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The New Normal: Navigating Male Allyship Today

By November 8, 2019 | ADCOLOR, Conference
By The ADCOLOR Content Team

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As marginalized groups continue mobilizing to have their truths and stories told, the importance of allyship has emerged as a regular subject in inclusion discussions. To expound on this important conversation, ADCOLOR and Jason Rosario (Founder, The Lives of Men) explored male allyship by asking the fundamental question—How can I be an ally?—in The New Normal workshop at the 2019 ADCOLOR Conference. Created and led by Rosario, The New Normal was designed to help male-identifying conference attendees understand how to #TakeAStand with and for women and underrepresented groups in professional settings.
 

Photography by Erika Kapin.

 

“I find that it requires me to shut the hell up and listen. A lot.”

-Workshop Participant

 

To unpack the role of male allyship, Rosario opened up the discussion by asking the group, What does allyship mean and How can I be an ally? Through honest and affecting dialogue, we landed on the following key learnings and action items.
 

Photography by Erika Kapin.

 

Allyship is a supporting role. To be true allies to women and underrepresented groups, men must empower them to be seen, heard, and taken seriously. While workshop participants agreed this behavior is essential in allyship, they also acknowledged the inherent challenges associated with playing a supportive role, having been conditioned to view masculinity as synonymous with dominance. The key to making this important shift is listening.
 

Photography by Erika Kapin.

 

Listening is an equalizing force. Instead of flexing dominance, men interested in being true allies should look for opportunities to listen. For example, if a female colleague comes to you with a challenge that she is facing, you should first listen to her challenge, then empower her to overcome that challenge. While listening with the intention of solving the problem for her may feel like allyship, by doing so you strip your colleague of the opportunity to establish equity for herself in the workplace. Allies listen and aid.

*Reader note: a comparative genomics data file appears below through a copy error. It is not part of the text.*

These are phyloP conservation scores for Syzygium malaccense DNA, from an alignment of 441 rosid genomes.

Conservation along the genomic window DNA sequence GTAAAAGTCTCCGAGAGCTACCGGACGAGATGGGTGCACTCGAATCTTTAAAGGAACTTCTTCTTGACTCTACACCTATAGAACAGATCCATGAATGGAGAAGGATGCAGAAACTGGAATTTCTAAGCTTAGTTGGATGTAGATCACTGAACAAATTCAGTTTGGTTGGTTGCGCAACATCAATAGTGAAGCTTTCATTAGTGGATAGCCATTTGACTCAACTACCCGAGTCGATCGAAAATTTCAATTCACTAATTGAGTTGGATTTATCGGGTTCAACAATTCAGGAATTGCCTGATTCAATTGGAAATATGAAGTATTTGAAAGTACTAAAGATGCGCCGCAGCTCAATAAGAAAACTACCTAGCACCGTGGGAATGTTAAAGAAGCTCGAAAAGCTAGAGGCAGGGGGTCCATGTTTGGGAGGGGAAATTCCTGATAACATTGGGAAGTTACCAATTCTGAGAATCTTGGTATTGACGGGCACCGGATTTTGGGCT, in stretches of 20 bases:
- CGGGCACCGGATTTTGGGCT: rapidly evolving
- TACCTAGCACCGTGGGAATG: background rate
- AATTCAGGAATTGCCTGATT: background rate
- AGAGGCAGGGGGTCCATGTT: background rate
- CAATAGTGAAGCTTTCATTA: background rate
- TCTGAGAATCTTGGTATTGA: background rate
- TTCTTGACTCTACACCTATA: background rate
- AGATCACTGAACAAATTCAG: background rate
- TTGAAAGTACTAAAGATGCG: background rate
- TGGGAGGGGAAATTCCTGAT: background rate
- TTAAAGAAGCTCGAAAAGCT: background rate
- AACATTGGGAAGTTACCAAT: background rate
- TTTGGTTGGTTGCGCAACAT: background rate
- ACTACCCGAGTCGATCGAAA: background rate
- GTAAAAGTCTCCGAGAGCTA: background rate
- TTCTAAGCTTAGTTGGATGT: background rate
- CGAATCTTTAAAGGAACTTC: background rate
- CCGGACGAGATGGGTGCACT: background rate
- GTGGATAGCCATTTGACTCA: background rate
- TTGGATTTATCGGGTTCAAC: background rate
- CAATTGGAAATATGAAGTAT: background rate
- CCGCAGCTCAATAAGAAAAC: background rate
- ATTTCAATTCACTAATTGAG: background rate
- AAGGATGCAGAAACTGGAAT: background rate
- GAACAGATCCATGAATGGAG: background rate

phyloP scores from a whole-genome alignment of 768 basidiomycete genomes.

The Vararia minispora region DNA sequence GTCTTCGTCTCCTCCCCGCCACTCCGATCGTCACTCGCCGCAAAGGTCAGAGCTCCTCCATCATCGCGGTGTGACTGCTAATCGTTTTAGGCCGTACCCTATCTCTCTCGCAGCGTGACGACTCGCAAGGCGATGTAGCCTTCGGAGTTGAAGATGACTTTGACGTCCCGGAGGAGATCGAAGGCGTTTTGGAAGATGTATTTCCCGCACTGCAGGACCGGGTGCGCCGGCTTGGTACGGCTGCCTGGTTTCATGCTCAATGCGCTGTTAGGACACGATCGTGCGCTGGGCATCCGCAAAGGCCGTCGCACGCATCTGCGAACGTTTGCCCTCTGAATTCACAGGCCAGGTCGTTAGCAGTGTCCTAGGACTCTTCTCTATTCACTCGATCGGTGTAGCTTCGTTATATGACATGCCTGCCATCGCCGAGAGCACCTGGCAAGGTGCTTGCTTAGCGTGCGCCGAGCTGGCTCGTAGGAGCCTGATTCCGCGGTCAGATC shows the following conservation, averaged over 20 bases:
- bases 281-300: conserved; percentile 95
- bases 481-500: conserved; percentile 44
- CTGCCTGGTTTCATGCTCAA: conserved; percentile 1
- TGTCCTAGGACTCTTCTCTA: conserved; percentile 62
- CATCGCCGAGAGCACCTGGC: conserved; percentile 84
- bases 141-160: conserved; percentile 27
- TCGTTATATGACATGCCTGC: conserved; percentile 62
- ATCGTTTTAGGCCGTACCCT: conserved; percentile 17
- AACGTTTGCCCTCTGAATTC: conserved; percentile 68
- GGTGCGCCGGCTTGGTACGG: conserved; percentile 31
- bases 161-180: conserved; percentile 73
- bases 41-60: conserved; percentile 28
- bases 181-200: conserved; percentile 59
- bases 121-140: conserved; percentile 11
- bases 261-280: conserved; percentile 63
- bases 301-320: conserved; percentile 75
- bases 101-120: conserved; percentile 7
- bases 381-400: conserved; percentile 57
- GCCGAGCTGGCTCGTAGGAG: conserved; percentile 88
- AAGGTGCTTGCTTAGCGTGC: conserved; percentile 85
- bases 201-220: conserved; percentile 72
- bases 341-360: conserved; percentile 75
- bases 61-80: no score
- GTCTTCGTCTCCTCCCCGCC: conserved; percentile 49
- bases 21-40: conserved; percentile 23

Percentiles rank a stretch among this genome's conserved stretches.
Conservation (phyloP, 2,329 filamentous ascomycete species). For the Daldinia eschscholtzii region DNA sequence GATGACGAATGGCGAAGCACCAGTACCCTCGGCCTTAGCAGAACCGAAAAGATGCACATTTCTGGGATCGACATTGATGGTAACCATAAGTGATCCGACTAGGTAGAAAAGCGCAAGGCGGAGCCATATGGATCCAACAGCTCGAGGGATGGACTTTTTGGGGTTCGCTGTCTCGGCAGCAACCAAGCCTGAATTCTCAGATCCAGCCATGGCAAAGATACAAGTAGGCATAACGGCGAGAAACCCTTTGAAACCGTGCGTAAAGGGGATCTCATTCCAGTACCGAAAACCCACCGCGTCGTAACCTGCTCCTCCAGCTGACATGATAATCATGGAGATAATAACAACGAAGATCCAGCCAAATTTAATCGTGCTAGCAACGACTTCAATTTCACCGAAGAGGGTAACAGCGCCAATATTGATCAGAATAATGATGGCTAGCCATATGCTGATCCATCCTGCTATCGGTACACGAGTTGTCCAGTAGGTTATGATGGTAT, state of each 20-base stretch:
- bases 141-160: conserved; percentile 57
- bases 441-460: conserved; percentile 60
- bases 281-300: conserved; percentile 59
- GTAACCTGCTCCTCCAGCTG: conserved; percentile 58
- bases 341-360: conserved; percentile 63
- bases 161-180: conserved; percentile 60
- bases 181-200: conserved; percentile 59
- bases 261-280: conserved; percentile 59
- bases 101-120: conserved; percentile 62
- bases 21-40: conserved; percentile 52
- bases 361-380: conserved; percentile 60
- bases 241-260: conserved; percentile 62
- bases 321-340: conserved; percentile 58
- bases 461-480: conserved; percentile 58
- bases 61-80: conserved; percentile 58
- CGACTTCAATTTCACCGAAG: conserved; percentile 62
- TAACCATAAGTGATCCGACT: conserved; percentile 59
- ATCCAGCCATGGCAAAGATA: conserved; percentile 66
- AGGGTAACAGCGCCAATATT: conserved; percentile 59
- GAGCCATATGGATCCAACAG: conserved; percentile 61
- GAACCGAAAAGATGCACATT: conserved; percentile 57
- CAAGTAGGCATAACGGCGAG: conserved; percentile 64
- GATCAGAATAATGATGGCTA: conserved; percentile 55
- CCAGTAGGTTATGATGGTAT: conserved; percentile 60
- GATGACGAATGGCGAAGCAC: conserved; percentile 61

Photography by Erika Kapin.

 

Look for your invitation. While we’re all eager to support underrepresented groups at work, self-anointed allyship runs the risk of coming off as self-serving. Generally, being an ally is something you are invited to do. And there is no shortage of invitations out there if you train yourself to identify them. To start, look and listen for the underrepresented having difficulty being heard and ask how you can help.
 

Photography by Erika Kapin.

 

As we navigate the complex nature of male allyship in 2019 and beyond, we do well to reflect on the even more complex working experiences of those we aim to support. A commitment to empathy, understanding, and sponsorship will see us through, creating the conditions needed for all of us to #TakeAStand, together.
 

Photography by Erika Kapin.

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©2019 ADCOLOR Inc. All Rights Reserved.
General Inquiries: info@adcolor.org | 347.297.4407
437 Madison Avenue, 9th Floor, New York, NY 10022
©2019 ADCOLOR Inc. All Rights Reserved.